16 March 2002



Twin probes will use a microwave beam, depicted by red lines, to track each other.

Exaggerated map of Earth's "bumpy" gravity field

Twin probes to map Earth's gravity

March 17, 2002
Posted: 7:32 AM EST (1232 GMT)
By Kate Tobin
CNN Sci-Tech

MOSCOW, Russia (CNN) --NASA and the German Space Agency have successfully launched two satellites into orbit on a five-year mission to study Earth's gravity field.

The twin spacecraft of the Gravity Recovery And Climate Experiment, or Grace, blasted off on top of a Russian-made Rokot booster at 1221 p.m. (0921 GMT), Russian space forces spokesman Sergei Derevyashkin told The Associated Press.

The launch was the first of a NASA spacecraft from a site outside the United States. Plesetsk, about 650 kilometres (400 miles) northeast of St. Petersburg, Russia, is a former Soviet intercontinental ballistic missile site.

Grace aims to map variations in the Earth's gravity field as it changes over time in response to shifts in sea levels, the ebb and flow of glaciers, the seasonal melting and freezing of ice sheets, and other such fluctuations.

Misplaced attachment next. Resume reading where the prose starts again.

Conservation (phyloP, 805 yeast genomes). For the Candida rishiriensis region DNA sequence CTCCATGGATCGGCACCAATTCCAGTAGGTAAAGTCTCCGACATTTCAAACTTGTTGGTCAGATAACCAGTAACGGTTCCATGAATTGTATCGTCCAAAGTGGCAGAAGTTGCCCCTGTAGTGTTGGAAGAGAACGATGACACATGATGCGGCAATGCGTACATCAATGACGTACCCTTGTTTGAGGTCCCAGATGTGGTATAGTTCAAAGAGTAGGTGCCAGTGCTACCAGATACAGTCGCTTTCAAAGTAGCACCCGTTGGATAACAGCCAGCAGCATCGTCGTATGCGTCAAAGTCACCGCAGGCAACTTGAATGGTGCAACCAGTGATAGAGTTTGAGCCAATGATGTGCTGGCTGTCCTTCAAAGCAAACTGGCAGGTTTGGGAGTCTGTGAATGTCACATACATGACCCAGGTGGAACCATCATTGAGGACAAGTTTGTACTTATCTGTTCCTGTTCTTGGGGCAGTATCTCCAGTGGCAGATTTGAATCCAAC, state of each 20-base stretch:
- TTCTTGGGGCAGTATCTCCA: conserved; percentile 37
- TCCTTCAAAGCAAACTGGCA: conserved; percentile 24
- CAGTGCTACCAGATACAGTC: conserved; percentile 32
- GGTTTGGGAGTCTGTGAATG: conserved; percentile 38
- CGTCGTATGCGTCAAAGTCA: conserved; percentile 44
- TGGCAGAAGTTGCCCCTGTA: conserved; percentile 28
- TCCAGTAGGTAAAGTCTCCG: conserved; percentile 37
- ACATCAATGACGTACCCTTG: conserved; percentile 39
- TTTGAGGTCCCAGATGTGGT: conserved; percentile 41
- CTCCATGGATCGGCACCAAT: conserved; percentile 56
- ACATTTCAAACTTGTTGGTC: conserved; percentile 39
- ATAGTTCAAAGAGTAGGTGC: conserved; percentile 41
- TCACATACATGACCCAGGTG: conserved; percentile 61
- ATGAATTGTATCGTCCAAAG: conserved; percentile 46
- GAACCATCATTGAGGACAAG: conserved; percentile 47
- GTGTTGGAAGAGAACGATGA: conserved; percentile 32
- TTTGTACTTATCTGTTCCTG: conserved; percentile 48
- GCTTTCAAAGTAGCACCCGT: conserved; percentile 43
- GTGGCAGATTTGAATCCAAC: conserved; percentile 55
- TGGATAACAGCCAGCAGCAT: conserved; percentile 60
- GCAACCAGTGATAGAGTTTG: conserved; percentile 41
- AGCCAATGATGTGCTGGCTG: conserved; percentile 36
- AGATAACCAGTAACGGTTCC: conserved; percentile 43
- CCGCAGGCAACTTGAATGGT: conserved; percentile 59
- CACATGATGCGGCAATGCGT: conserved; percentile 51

The twin satellites will fly in tandem about 137 miles (220 km) apart, circling the Earth 16 times a day. Subtle variations in Earth's gravity field will cause tiny shifts in the distance between the two as they orbit.

The satellites' measurements of the distance between the two will be combined with data from the Global Positioning System, allowing scientists on the ground to assemble a composite map of the gravity field.

NASA said that map will help researchers create precise digital global terrain models for use by geologists, oceanographers, hydrologists and glacial scientists.

The maps will also be useful to scientists who study global climate change.